Top 50 Sales of 2014 at AbeBooks

AbeBooks’ 50 Most Expensive Sales of 2014 included five books from the sf and fantasy genres — two of them copies of the same edition of Alice in Wonderland illustrated by Salvador Dali.

However, the highest price paid in 2014 was $43,450 for a collection of books containing posters from Les Maîtres de L’Affiche, a French art magazine that reproduced the finest posters at the height of the Art Nouveau movement, with work by Henri de Toulouse-Lautrec, William Nicholson and Maxfield Parrish.

And in second place was the $40,000 pricetag on an 1867 edition of Karl Marx’s Das Kapital.

The top genre works on the list are:

Salvador Dali art for Alice in Wonderland.

Salvador Dali art for Alice in Wonderland.

8. Alice’s Adventures in Wonderland by Lewis Carroll & illustrated by Salvador Dali$20,000 The 1969 Maecenas Press/Random House edition, signed by the artist. The seller described the book ‘as new’ and its leather Solander box as ‘fine’. Only 2,500 copies were produced, containing 12 memorable illustrations from the surrealist.

12. Harry Potter and the Philosopher’s Stone by JK Rowling$15,956 An uncorrected proof in white with a yellow stripe, 224 pages long. It lists Joanne Rowling on the copyright page and J A Rowling on the title page.

13. Dune by Frank Herbert – $15,000 A 1965 signed first edition of this famous science fiction novel complete with its dust jacket. One of 4,000 first edition copies.

27. Alice’s Adventures in Wonderland by Lewis Carroll and illustrated by Salvador Dali – $11,500 The 1969 Random House edition signed by Dali, who provided 12 color plates. This is number 533 of 2,500 copies. Similar copies sold for $20,000 in January 2014 and $7,650 in November 2013.

30. The Hobbit by J.R.R. Tolkien – $11,000 A second edition and 11th overall impression. Signed by Tolkien on the title page. The book and its jacket are in near fine condition.

Also in the top 50 was this space exploration collectable:

33. Apollo 11 Large Color Photo – Signed – $10,031 Color photo of Buzz Aldrin standing next to a seismic experiment on the moon with the Lunar Module Eagle and U.S. flag prominent in the background. It is mounted to a 20″ x 16″ board signed by Neil Armstrong, Michael Collins, and Buzz Aldrin, and inscribed, “To His Royal Highness/ Prince Bernhard/ of the Netherlands/ From The Apollo 11 Crew”.

[Thanks to Michael J. Walsh for the story.]

AbeBooks Most Expensive Sales in 2013

AbeBooks’ 25 Most Expensive Sales in 2013 include four Bibles, Shakespeare’s works in French, poetry from Emily Dickinson, handwritten spell-books and classics from Charles Dickens, J.K. Rowling, William Golding, and Frank Herbert.

Of interest to fans —

6. Harry Potter and the Philosopher’s Stone by J.K. Rowling – $20,000
First edition from June 1997 – one of the 500 copies printed.

7. Lord of the Flies by William Golding – $19,877
A 1954 first edition with its dust jacket. Written under the text of the half-title “for Angharad Ryder from William Golding with best wishes.” Loosely inserted is a hand-written envelope from Golding with a hand-written postcard inside, “Dear Miss Ryder, Yes Lord of the Flies is the alleged translation of Beelzebub. I will sign your Nobel Speech if you send it. Yours sincerely William Golding.” Also included are two hand-written letters from Golding to Ryder.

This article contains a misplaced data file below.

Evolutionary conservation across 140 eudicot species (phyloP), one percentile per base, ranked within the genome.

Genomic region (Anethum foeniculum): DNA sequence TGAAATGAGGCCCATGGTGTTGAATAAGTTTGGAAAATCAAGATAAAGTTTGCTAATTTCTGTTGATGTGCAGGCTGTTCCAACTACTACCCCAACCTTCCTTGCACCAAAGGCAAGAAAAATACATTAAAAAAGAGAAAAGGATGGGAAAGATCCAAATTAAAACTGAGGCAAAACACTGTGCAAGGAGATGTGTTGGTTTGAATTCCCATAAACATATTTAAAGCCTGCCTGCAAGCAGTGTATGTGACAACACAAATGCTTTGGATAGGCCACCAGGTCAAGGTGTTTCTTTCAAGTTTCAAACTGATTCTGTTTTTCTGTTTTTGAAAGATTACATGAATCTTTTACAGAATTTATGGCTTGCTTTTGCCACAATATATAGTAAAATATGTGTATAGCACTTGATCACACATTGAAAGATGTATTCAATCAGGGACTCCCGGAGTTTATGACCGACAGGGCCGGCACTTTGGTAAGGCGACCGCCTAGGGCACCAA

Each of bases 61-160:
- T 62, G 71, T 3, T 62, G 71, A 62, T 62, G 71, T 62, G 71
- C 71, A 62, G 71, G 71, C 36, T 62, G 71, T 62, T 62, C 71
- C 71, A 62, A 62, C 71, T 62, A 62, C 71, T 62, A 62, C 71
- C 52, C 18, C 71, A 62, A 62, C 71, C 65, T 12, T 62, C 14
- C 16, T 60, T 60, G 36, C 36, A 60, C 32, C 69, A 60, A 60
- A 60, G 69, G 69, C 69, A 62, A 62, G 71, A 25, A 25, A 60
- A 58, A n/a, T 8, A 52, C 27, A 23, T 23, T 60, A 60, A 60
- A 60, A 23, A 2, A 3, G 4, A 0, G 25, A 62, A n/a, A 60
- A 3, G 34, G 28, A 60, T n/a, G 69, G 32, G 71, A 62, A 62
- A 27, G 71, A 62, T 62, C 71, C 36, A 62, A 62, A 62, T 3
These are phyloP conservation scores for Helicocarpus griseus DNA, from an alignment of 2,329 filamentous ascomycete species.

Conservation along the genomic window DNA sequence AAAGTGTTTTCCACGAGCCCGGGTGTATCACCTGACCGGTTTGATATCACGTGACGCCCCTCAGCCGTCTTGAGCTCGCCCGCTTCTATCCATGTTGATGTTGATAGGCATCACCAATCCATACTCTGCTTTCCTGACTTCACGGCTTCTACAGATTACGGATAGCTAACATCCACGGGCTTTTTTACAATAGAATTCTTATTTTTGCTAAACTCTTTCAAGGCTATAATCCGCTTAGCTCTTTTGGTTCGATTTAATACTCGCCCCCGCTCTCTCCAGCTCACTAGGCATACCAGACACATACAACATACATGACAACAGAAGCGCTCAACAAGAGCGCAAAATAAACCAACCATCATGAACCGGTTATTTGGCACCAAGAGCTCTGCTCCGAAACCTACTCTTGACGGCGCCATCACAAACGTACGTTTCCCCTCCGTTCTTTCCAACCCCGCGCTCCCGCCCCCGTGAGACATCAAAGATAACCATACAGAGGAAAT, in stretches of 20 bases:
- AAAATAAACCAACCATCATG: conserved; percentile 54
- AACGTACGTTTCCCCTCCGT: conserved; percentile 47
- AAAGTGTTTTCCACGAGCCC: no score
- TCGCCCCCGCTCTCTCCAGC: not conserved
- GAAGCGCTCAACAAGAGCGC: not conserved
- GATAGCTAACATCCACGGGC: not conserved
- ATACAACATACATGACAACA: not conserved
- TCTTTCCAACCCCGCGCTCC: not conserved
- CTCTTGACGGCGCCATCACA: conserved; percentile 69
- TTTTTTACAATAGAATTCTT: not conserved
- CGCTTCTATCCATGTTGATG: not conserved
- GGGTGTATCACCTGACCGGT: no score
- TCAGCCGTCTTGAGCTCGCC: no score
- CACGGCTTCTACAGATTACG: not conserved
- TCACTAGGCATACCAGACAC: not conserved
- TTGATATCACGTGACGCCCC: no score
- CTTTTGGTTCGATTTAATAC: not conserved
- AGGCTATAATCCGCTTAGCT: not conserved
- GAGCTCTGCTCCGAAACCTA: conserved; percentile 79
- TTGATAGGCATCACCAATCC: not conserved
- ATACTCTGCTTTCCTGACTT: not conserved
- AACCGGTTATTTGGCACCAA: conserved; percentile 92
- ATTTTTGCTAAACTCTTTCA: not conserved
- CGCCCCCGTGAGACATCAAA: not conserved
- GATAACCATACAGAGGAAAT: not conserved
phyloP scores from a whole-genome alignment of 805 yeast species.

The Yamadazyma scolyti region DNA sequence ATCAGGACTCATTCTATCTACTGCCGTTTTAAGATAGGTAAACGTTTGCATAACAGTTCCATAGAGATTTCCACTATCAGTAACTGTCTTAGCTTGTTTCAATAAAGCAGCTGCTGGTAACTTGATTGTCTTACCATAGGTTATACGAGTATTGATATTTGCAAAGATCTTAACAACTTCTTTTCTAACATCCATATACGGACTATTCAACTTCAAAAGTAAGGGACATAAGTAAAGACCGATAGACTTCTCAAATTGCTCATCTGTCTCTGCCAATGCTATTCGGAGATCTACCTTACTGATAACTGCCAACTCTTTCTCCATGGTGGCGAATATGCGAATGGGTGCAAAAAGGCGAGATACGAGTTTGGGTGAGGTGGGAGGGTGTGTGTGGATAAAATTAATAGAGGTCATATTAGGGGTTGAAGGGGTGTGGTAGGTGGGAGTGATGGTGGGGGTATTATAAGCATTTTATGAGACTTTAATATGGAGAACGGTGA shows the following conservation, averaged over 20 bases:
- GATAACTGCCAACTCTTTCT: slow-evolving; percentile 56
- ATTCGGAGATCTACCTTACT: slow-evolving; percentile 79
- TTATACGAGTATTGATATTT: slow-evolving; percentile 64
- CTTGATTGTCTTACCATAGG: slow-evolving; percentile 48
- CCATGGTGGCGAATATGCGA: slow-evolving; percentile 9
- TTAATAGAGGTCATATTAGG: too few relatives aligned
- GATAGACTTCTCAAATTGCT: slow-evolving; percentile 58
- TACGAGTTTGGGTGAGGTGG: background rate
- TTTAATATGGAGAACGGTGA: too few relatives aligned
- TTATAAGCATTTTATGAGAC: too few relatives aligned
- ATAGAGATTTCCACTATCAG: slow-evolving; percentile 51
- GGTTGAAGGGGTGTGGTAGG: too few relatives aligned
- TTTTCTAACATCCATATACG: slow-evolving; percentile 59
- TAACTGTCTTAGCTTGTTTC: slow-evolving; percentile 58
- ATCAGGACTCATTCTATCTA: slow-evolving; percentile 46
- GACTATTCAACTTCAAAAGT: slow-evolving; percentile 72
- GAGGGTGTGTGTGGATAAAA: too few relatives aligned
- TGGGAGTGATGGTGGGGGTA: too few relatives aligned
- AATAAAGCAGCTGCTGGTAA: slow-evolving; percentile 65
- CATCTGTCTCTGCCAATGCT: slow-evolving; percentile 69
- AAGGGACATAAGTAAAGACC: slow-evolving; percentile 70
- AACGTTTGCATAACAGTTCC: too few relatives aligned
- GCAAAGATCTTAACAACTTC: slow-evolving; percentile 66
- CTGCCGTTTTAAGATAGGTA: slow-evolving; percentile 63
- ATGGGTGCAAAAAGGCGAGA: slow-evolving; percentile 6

13. The Velveteen Rabbit by Margery Williams – $15,950
Published in 1922, first US edition of one of the first modern picture books for children.

16. Dune by Frank Herbert – $15,000
Signed first edition published in 1965 by Chilton. This copy was complete with the first issue dust jacket and the $5.95 price on the front flap.

19. Original Personal Handwritten Manuscript Grimoire by Persephone Adrastea Eirene – $13,865
Two spiral-bound books of spells handwritten in the 1960s by a high priestess of Wicca called Persephone Adrastea Eirene, an American witch of Swedish and English ancestry who led her own coven.

About the last item AbeBooks adds —

The spell-books, or grimoires to give them the correct Wiccan name, are particularly interesting as they are cursed. We have not heard from the buyer since the purchase – and that could be good or bad. The opening page of the first one is inscribed with the warning:

“To those not of the craft – the reading of this book is forbidden! Proceed no further or justice will exact a swift and terrible retribution – and you will surely suffer at the hand of the craft.”

The first comment on the post makes an interesting case against the authenticity of the grimoire on theological grounds…

[Thanks to John King Tarpinian for the story.]

Eye of the Beholder

night-of-light-philip-jose-farmerAbeBooks’ exhibit of Penguin book covers begins with this line of praise: “One of the many reasons Penguin has been so successful over the years involves its history of creating fantastic book covers.”

I had to laugh – most Penguin covers look to me like high school art projects made with ten cents worth of clipart.

Not that I’m condemning the publisher. I always considered that one source of the savings being passed along to me when I purchased these inexpensive editions.

Besides, if I put any Penguin cover next to an old Gollancz edition – well, it does looks pretty good.

[Thanks to Michael J. Walsh for the story.]